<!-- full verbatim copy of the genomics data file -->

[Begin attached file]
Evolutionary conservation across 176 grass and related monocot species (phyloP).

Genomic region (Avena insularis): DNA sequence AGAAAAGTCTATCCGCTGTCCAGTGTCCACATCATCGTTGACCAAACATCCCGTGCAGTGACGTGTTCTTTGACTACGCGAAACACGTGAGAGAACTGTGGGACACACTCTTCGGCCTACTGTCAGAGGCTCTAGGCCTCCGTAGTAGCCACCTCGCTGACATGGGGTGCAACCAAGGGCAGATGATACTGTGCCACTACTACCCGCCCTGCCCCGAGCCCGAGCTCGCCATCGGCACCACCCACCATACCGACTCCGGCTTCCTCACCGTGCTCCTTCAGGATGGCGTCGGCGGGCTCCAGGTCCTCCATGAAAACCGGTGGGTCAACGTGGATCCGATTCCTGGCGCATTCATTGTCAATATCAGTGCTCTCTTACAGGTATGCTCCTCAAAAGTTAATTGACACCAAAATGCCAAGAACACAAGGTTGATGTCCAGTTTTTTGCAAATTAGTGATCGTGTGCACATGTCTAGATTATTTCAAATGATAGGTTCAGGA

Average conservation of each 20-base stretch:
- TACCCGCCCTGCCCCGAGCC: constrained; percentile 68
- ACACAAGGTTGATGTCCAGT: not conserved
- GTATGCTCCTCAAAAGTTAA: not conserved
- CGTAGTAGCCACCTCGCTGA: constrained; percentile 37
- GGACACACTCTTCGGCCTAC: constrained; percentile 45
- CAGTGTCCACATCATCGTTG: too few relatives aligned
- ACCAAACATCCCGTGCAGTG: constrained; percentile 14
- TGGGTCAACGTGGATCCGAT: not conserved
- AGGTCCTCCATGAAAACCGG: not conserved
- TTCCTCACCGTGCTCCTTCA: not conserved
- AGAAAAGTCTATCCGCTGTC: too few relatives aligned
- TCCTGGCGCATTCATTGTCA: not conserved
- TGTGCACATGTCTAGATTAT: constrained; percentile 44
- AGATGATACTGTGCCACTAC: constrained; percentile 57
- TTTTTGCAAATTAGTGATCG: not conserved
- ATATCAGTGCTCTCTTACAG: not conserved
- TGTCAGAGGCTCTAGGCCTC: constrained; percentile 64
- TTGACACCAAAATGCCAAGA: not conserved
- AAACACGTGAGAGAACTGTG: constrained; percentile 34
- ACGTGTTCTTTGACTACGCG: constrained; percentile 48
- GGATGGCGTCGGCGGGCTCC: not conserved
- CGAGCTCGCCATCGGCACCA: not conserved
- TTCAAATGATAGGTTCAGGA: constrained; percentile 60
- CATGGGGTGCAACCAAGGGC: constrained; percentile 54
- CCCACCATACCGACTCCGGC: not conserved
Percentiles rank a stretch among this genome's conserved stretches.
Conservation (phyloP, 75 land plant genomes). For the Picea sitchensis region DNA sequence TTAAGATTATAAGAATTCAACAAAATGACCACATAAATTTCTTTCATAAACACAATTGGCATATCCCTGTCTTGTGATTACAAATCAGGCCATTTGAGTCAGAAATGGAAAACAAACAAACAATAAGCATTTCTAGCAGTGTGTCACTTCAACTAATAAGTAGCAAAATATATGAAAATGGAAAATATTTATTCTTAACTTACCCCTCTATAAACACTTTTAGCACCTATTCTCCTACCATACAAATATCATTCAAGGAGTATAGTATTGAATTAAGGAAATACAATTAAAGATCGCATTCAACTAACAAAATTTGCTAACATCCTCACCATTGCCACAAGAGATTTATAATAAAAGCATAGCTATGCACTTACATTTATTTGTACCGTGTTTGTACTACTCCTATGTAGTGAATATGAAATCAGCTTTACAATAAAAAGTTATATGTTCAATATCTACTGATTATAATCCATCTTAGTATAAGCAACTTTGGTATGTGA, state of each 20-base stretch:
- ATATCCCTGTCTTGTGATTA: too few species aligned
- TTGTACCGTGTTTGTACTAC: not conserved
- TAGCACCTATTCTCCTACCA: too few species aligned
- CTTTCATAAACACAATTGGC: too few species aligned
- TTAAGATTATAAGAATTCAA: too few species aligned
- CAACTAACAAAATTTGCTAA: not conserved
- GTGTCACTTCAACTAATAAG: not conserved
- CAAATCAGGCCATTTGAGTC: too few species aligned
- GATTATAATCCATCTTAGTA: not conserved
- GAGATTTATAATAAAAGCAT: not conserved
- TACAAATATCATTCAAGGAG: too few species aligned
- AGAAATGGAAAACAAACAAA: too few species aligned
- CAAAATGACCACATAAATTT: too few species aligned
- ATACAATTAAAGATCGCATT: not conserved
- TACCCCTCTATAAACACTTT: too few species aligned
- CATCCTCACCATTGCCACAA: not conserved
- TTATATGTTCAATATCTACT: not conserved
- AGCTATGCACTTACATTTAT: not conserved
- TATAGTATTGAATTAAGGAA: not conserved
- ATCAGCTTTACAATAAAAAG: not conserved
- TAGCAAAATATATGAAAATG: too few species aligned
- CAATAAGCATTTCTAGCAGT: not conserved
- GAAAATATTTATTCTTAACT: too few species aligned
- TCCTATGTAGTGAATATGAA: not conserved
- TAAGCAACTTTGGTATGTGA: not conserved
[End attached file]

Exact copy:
Evolutionary conservation across 176 grass and related monocot species (phyloP).

Genomic region (Avena insularis): DNA sequence AGAAAAGTCTATCCGCTGTCCAGTGTCCACATCATCGTTGACCAAACATCCCGTGCAGTGACGTGTTCTTTGACTACGCGAAACACGTGAGAGAACTGTGGGACACACTCTTCGGCCTACTGTCAGAGGCTCTAGGCCTCCGTAGTAGCCACCTCGCTGACATGGGGTGCAACCAAGGGCAGATGATACTGTGCCACTACTACCCGCCCTGCCCCGAGCCCGAGCTCGCCATCGGCACCACCCACCATACCGACTCCGGCTTCCTCACCGTGCTCCTTCAGGATGGCGTCGGCGGGCTCCAGGTCCTCCATGAAAACCGGTGGGTCAACGTGGATCCGATTCCTGGCGCATTCATTGTCAATATCAGTGCTCTCTTACAGGTATGCTCCTCAAAAGTTAATTGACACCAAAATGCCAAGAACACAAGGTTGATGTCCAGTTTTTTGCAAATTAGTGATCGTGTGCACATGTCTAGATTATTTCAAATGATAGGTTCAGGA

Average conservation of each 20-base stretch:
- TACCCGCCCTGCCCCGAGCC: constrained; percentile 68
- ACACAAGGTTGATGTCCAGT: not conserved
- GTATGCTCCTCAAAAGTTAA: not conserved
- CGTAGTAGCCACCTCGCTGA: constrained; percentile 37
- GGACACACTCTTCGGCCTAC: constrained; percentile 45
- CAGTGTCCACATCATCGTTG: too few relatives aligned
- ACCAAACATCCCGTGCAGTG: constrained; percentile 14
- TGGGTCAACGTGGATCCGAT: not conserved
- AGGTCCTCCATGAAAACCGG: not conserved
- TTCCTCACCGTGCTCCTTCA: not conserved
- AGAAAAGTCTATCCGCTGTC: too few relatives aligned
- TCCTGGCGCATTCATTGTCA: not conserved
- TGTGCACATGTCTAGATTAT: constrained; percentile 44
- AGATGATACTGTGCCACTAC: constrained; percentile 57
- TTTTTGCAAATTAGTGATCG: not conserved
- ATATCAGTGCTCTCTTACAG: not conserved
- TGTCAGAGGCTCTAGGCCTC: constrained; percentile 64
- TTGACACCAAAATGCCAAGA: not conserved
- AAACACGTGAGAGAACTGTG: constrained; percentile 34
- ACGTGTTCTTTGACTACGCG: constrained; percentile 48
- GGATGGCGTCGGCGGGCTCC: not conserved
- CGAGCTCGCCATCGGCACCA: not conserved
- TTCAAATGATAGGTTCAGGA: constrained; percentile 60
- CATGGGGTGCAACCAAGGGC: constrained; percentile 54
- CCCACCATACCGACTCCGGC: not conserved
Percentiles rank a stretch among this genome's conserved stretches.
Conservation (phyloP, 75 land plant genomes). For the Picea sitchensis region DNA sequence TTAAGATTATAAGAATTCAACAAAATGACCACATAAATTTCTTTCATAAACACAATTGGCATATCCCTGTCTTGTGATTACAAATCAGGCCATTTGAGTCAGAAATGGAAAACAAACAAACAATAAGCATTTCTAGCAGTGTGTCACTTCAACTAATAAGTAGCAAAATATATGAAAATGGAAAATATTTATTCTTAACTTACCCCTCTATAAACACTTTTAGCACCTATTCTCCTACCATACAAATATCATTCAAGGAGTATAGTATTGAATTAAGGAAATACAATTAAAGATCGCATTCAACTAACAAAATTTGCTAACATCCTCACCATTGCCACAAGAGATTTATAATAAAAGCATAGCTATGCACTTACATTTATTTGTACCGTGTTTGTACTACTCCTATGTAGTGAATATGAAATCAGCTTTACAATAAAAAGTTATATGTTCAATATCTACTGATTATAATCCATCTTAGTATAAGCAACTTTGGTATGTGA, state of each 20-base stretch:
- ATATCCCTGTCTTGTGATTA: too few species aligned
- TTGTACCGTGTTTGTACTAC: not conserved
- TAGCACCTATTCTCCTACCA: too few species aligned
- CTTTCATAAACACAATTGGC: too few species aligned
- TTAAGATTATAAGAATTCAA: too few species aligned
- CAACTAACAAAATTTGCTAA: not conserved
- GTGTCACTTCAACTAATAAG: not conserved
- CAAATCAGGCCATTTGAGTC: too few species aligned
- GATTATAATCCATCTTAGTA: not conserved
- GAGATTTATAATAAAAGCAT: not conserved
- TACAAATATCATTCAAGGAG: too few species aligned
- AGAAATGGAAAACAAACAAA: too few species aligned
- CAAAATGACCACATAAATTT: too few species aligned
- ATACAATTAAAGATCGCATT: not conserved
- TACCCCTCTATAAACACTTT: too few species aligned
- CATCCTCACCATTGCCACAA: not conserved
- TTATATGTTCAATATCTACT: not conserved
- AGCTATGCACTTACATTTAT: not conserved
- TATAGTATTGAATTAAGGAA: not conserved
- ATCAGCTTTACAATAAAAAG: not conserved
- TAGCAAAATATATGAAAATG: too few species aligned
- CAATAAGCATTTCTAGCAGT: not conserved
- GAAAATATTTATTCTTAACT: too few species aligned
- TCCTATGTAGTGAATATGAA: not conserved
- TAAGCAACTTTGGTATGTGA: not conserved